Integrity, character, generosity, humility, respect, dignity, and love for your fellow man are qualities that create a base for a sincere artist or craftsman. Notice I use "sincere" and not "good" or "great". There are a lot of "great" craftsmen/artist that do impeccable work, but the work lacks sincerity and in turn tends to be ego centric. That kind of work will never stand the test of time. As it happens, genuine sincerity tends to lead to great work. There are many examples of this in the custom motorcycle world.

Sometimes these things take a lifetime to learn, other times we are lucky enough to have mentors through life that pass on these concepts. I like to think I at least try to live up to these characteristics and I hope for that among my peers. Building motorcycles in some ways saved my life, so to be able to wake up every day and play with motorcycles is an amazing thing and I don't take any of it for granted. Sharing that love with other like minded people, and even not like minded, is a joy that enriches my life.

For folks like me, that love the old bikes, we've seen a bit of a renaissance in the last 4 to 5 years. The community of people in to old bikes was really small just 5 years ago, now we have an entire new generation of 20 and 30 somethings that have fallen in love with old bikes. It's a wonderful thing. As great as that is, like most things, it brings with it some negative as well. Some jump on because of the trend and instead of offering positive vibes, they bring juvenile attitudes and outlooks. That is to be expected, but like most things it will fade with time as those folks will move on to other things and those that do it for sincere reasons will still be doing it.

In the past this idea of "others riding the coat tails of our culture", really bothered me, but you learn that the negative energy does nothing in the long term and everyone has to start somewhere. I don't care if you've been doing something for 2 months or 30 years, if your are sincere then it will show through. Even if someone initially jumps on the trend for trends sake, then falls in love and learns what it all means, that is great too.

So, what can we do? 

Foster positivity. We can support each other, regardless of style, generation, fat tire, or skinny tire, period correct or modern, Harley or Honda. We are are a small group that needs to support each other so we can keep doing what we all love. While shows are fun, competitions are silly.  The internet and blogs have opened a huge door to share, communicate and learn. Let's use them to foster growth, encouragement and healthy criticism, not "one upping" each other or stealing from each other.

Support events and rides. There has been a ground swell of events since the first EDR in 06 and it is fantastic. Do whatever you can to support them. It takes tons of effort to organize a ride or event, lend a hand, a little cash, anything. Like most "scenes" there are always "cliques" and politics for one silly reason or another. Rise above it, don't encourage it. Not everyone is going to get along or see eye to eye, but one thing binds all of us, the love of motorcycles and riding. Family, friends and 2 wheels is all that matters.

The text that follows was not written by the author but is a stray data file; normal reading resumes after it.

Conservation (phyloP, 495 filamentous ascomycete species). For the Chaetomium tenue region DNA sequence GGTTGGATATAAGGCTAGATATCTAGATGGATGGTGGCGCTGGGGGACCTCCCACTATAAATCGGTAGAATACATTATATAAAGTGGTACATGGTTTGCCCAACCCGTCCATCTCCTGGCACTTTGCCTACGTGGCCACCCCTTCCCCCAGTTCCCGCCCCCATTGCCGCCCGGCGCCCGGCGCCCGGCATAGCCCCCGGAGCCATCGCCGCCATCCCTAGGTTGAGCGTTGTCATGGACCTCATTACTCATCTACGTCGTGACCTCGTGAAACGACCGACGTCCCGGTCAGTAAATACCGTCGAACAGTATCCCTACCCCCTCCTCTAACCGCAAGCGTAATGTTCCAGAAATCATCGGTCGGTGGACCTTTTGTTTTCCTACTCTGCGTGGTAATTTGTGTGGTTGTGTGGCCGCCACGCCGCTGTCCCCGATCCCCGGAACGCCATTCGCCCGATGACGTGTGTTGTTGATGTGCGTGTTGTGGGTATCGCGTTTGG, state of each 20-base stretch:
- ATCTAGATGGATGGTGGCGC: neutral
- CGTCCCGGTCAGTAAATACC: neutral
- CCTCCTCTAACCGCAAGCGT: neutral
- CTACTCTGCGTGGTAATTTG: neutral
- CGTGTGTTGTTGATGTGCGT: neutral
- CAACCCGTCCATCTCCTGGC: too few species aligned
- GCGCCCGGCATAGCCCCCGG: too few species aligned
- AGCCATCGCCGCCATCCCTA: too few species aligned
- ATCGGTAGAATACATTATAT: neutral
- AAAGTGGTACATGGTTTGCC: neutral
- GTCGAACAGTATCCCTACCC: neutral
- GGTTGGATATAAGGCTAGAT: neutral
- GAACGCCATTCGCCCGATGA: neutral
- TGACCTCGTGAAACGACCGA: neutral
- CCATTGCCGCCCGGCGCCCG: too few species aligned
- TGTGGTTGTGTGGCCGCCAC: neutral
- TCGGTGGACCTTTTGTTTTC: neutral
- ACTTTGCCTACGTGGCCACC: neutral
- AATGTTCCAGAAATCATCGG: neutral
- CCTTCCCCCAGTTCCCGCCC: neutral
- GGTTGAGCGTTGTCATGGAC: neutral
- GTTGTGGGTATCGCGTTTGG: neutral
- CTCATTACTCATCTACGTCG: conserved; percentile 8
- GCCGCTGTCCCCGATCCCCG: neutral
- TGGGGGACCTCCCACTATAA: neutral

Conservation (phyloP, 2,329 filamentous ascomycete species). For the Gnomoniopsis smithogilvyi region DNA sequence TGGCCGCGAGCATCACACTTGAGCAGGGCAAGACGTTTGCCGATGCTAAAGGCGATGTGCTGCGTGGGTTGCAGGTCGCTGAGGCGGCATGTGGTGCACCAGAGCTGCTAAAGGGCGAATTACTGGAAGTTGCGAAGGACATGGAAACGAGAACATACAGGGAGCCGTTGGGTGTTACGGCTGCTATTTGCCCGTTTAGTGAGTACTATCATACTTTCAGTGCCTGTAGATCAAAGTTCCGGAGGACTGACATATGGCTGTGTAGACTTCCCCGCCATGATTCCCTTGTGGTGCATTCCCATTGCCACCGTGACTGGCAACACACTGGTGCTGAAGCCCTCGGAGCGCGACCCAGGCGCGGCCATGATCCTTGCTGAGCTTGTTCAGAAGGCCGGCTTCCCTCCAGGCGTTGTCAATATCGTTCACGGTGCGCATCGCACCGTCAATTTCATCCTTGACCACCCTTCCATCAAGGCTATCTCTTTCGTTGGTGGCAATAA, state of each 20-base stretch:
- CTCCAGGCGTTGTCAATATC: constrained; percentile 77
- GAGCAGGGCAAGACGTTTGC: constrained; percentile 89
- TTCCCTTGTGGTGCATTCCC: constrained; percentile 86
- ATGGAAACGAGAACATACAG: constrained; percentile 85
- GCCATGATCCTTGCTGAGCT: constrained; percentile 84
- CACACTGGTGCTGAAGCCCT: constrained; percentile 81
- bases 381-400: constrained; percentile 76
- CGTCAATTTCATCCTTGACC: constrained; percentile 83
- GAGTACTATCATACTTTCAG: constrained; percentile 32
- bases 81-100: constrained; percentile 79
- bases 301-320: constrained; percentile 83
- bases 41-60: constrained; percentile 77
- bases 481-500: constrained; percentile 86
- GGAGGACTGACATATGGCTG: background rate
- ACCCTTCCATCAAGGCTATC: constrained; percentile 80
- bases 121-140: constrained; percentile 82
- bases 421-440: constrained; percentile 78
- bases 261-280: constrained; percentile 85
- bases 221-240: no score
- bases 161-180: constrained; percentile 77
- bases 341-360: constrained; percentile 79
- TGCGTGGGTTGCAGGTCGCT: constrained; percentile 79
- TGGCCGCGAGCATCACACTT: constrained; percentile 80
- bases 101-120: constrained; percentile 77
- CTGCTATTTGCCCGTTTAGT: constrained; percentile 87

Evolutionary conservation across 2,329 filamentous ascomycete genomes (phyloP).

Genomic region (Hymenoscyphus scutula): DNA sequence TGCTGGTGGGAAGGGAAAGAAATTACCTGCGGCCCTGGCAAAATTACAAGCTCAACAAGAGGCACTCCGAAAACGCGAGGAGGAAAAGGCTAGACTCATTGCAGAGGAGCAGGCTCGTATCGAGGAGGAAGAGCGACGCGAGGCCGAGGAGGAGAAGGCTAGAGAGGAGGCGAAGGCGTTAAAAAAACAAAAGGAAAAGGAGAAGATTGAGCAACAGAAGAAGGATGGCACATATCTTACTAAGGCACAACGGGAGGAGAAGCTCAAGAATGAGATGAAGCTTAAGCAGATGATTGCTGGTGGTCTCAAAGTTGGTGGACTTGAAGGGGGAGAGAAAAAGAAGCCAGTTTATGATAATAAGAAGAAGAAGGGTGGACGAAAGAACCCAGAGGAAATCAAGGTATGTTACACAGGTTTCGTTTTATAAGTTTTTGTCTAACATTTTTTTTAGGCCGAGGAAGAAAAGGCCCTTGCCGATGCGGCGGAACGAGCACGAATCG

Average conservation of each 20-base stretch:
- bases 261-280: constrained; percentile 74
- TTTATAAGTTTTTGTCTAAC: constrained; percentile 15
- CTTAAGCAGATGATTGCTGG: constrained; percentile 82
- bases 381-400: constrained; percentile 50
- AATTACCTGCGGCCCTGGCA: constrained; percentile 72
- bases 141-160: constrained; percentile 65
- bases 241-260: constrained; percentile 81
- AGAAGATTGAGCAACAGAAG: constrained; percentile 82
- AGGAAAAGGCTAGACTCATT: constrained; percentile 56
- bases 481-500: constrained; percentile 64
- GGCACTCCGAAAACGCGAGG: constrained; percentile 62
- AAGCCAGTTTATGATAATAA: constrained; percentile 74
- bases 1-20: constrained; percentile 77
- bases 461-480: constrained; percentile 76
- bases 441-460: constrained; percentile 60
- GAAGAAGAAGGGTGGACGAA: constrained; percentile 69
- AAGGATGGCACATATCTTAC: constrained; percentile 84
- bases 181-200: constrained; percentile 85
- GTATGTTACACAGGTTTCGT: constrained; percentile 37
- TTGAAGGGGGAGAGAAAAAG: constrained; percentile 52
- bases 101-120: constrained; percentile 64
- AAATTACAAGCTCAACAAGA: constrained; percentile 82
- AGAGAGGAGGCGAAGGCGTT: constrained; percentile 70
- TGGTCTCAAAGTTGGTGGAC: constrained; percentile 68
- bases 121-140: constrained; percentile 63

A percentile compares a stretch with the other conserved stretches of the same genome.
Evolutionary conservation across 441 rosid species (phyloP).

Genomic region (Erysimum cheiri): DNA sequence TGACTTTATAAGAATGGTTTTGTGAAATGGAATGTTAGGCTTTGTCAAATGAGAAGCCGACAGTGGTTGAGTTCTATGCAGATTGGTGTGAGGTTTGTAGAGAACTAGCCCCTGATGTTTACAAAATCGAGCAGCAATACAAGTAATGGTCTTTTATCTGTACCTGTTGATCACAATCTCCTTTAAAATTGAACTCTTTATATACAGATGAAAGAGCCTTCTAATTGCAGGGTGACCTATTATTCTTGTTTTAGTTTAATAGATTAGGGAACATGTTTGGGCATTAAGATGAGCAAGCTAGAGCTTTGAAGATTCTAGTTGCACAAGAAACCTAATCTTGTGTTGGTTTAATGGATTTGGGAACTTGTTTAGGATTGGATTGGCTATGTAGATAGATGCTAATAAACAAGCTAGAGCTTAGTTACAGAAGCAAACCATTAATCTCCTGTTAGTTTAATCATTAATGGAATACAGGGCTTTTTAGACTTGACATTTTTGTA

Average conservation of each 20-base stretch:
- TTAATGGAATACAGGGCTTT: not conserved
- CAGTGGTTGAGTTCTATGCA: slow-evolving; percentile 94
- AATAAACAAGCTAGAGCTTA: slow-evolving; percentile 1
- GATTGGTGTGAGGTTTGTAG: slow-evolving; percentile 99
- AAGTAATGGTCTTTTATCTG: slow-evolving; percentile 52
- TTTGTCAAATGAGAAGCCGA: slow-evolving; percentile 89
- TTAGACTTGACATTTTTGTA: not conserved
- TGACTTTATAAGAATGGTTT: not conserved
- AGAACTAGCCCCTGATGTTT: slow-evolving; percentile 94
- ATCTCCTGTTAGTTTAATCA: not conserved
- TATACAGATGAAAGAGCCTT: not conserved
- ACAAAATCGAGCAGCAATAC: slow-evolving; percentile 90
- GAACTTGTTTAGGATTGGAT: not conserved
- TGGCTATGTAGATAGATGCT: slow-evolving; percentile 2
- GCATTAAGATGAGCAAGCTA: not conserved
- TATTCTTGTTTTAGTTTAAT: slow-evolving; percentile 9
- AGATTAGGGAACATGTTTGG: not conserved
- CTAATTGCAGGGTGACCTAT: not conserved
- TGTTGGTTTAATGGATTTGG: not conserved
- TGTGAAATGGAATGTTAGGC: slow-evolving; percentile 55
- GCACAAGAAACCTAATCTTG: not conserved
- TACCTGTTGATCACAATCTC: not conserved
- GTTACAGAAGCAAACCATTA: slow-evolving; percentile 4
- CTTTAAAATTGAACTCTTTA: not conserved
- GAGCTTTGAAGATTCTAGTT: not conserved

If you ride, good for you! Share your road stories, pictures, joy of the ride, camp, living life with friends, that's beautiful. Ride to Love, Love to Ride. The truth will show in your face when you share the stories.

Jeff Wright's FTWCO is a fantastic example of fostering positivity in the 2 wheeled world. Please support it.

If you are a US citizen, buy American when ever humanly possible. I use to not be so hardcore about this given the nature of our global economy, but it is becoming more clear in recent times how devastating the de-industrialization of American has become. That nature of American coorporate business oversees, the dwindling middle class, not to mention the loss of the blue collar workforce, in part, because of the recent trends. So, in recent years this has become more important to me. It is not to say that I am extreme about it, because lets be honest, buying all American these days is next to impossible, it is to say that I make a concerted effort to buy and support American made and American companies first. There are also a lot of small shops all over the world making beautiful hand made parts, support them as well.

Self Reflection

Speaking up can be a tricky thing. If you put yourself out there be prepared for some backlash. Knowing that, take a real hard look at yourself before you make a serious stand on an issue. Kind of like someone screaming pro PETA remarks and wearing fake leather shoes. It's not that the message isn't as important it just loses some strength for the community when the messenger is lacking in credibility.

I'm not writing any of this to prop myself on some sort of pedestal, god knows I work hard everyday at trying to be a better person than I was the day before. I'm sure there are plenty of folks out there that have "issue" with me for one reason or another, and that is fine, I can only be me. I'm just trying to put out some positive energy and maybe in some small way offer some dialouge the incourages people to stay true to the love and push us in a direction that improves our lives, not detract from it.